5 Ways Smartphones Have Made Driving Safer


The term “smartphone” has become a misnomer. Today, our so-called phones are basically small computers that we can keep in our pockets. While we used to only use them to communicate with one another, the current abilities of the modern smartphone now allow it to be used as a legitimate road safety device. Thanks to our phones’ GPS capabilities, Internet connectivity, software adaptability, and the fact that nearly everyone with access to a vehicle is likely to have a smartphone, engineers have come up with various ways to use them for improving driver safety.

Fostering Safe Road Culture

Smartphones are notorious for distracting drivers on the road. However, a company called Cambridge Mobile Telematics has recently released an app that turns this idea on its head. DriveWell is designed to monitor driver behavior by measuring abrupt acceleration, sharp cornering, speeding, hard braking, and even how often a driver is distracted by their phone. The free app uses all the data it collects to generate a safety score for each user, compiled on competition leader boards to determine which drivers are the safest. The highest scorers are awarded with car insurance discounts and in some cases, even cash prizes.

Dashboard Navigation

The popular app Waze is more than just a device for calculating and plotting driving routes. It also comes with live warnings about nearby road accidents, or any incidents and obstructions that may get in the way of safe driving. By giving its users a way to avoid dangers and inconveniences on the road, Waze is a massive step towards road safety and traffic efficiency.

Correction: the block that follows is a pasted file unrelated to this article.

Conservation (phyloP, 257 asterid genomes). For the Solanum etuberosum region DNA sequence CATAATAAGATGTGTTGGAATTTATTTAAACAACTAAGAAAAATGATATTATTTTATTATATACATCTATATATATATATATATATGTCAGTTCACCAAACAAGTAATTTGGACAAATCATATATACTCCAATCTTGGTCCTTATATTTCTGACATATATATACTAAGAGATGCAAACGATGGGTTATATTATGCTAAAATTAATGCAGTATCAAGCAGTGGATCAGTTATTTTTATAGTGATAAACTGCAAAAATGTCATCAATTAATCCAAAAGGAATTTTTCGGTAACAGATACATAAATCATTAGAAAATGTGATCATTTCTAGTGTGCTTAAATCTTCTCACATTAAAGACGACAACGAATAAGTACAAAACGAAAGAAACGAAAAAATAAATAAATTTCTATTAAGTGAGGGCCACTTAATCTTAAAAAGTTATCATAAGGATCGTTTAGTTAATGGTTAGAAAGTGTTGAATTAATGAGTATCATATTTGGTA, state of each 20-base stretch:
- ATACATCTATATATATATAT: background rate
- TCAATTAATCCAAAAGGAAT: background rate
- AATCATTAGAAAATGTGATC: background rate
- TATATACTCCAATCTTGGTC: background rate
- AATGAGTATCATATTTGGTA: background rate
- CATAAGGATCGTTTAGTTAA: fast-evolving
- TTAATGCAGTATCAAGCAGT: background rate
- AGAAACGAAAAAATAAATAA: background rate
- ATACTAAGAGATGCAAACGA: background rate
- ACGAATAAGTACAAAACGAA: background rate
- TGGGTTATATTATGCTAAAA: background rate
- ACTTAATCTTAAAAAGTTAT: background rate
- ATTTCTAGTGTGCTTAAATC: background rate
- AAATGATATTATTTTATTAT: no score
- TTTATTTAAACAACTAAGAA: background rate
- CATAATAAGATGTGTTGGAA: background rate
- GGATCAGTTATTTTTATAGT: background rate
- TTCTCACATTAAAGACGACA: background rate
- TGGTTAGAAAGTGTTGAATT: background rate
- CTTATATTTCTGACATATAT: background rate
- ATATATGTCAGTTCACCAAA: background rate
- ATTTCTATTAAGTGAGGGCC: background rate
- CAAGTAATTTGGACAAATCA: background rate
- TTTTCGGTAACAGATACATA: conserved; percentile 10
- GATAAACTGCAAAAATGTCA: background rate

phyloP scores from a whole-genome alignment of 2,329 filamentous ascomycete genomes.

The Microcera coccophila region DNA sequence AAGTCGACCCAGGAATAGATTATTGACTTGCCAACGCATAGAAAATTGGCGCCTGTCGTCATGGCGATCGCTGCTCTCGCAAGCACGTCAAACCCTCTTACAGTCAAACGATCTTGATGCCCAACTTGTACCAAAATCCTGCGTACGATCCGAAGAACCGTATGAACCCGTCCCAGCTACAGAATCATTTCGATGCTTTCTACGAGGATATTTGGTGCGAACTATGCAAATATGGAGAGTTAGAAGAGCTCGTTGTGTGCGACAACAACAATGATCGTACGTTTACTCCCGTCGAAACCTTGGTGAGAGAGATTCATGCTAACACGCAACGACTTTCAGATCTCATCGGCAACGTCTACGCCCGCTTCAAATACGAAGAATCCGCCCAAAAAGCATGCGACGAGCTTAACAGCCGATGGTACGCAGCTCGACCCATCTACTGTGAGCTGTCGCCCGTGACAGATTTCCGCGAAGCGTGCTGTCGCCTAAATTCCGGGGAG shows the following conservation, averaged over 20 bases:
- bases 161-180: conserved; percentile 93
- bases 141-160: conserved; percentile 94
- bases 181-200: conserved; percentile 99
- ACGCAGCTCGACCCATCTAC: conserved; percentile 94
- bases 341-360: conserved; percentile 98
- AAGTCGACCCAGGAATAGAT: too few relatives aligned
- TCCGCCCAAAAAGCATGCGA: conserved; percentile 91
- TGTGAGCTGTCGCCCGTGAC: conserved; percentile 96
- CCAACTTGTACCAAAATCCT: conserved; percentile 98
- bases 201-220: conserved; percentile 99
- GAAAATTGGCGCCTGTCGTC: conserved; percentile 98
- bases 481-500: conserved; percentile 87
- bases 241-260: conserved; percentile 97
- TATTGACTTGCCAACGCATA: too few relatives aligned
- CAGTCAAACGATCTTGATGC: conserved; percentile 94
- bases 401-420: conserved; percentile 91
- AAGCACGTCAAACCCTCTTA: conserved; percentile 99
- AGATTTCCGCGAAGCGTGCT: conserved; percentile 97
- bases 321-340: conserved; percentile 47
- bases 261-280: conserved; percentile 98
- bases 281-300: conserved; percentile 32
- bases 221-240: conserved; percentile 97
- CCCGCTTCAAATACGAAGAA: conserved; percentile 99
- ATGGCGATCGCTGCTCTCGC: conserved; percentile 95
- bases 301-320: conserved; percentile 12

NHTSA Smartphone Driving Mode Guidelines

Recognizing the unique role of smartphones in modern vehicles, the US National Highway Traffic Safety Administration or NHTSA recently launched road safety guidelines for smartphone manufacturers. The Guardian has the scoop on the details of the voluntary guidelines. If manufacturers are so inclined, they can choose to update their phones with a “driving mode” that enables road-based applications while blocking ones that may distract from driving, like messaging and video apps. This means that drivers who need to glance at their phone from time to time for navigation purposes, won’t be distracted by their phone’s other notifications and features.

ELD Mandate

The US heavy trucking industry now uses smartphones to improve road safety through the ELD Mandate. Through the combined efforts of the government and the private sector, ELDs or Electronic Logging Devices are now mandatory for every commercial heavy truck operating in the U.S. An overview provided by Verizon Connect details the various safety and efficiency features offered by ELDs. First, the devices track driver hours to prevent over-driving. Second, the included driver monitoring technology helps drivers improve their braking and acceleration, allowing heavy trucks to save on gas as well as be driven more safely on the nation’s highways. Third, ELDs also come with field service and management software that allows operators to better plan out routes and assign the right people for the right jobs. And it’s all done through government-approved Internet-enabled devices, including certain smartphone models that can handle the specialized ELD software.

Diagnostic and Anti-Theft Apps

The same technology in your smartphone that is used for navigation can also be applied to fighting car theft by providing a live update of the vehicle’s status. Combined with your car’s on-board diagnostics or OBD computer, the app called CarLock can connect your phone to your car, and tell you everything you need to know. This includes your car’s current location, whether or not it’s moving, its battery life, mileage, previous routes, and when the alarm is triggered. It can even allow parents to monitor whether their teen is driving recklessly.

These new features are proof that even though smartphones are notoriously unsafe on the road, there are many ways to modify their use and allow them to contribute to driver safety instead.

 

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This post was written by Louise Anderson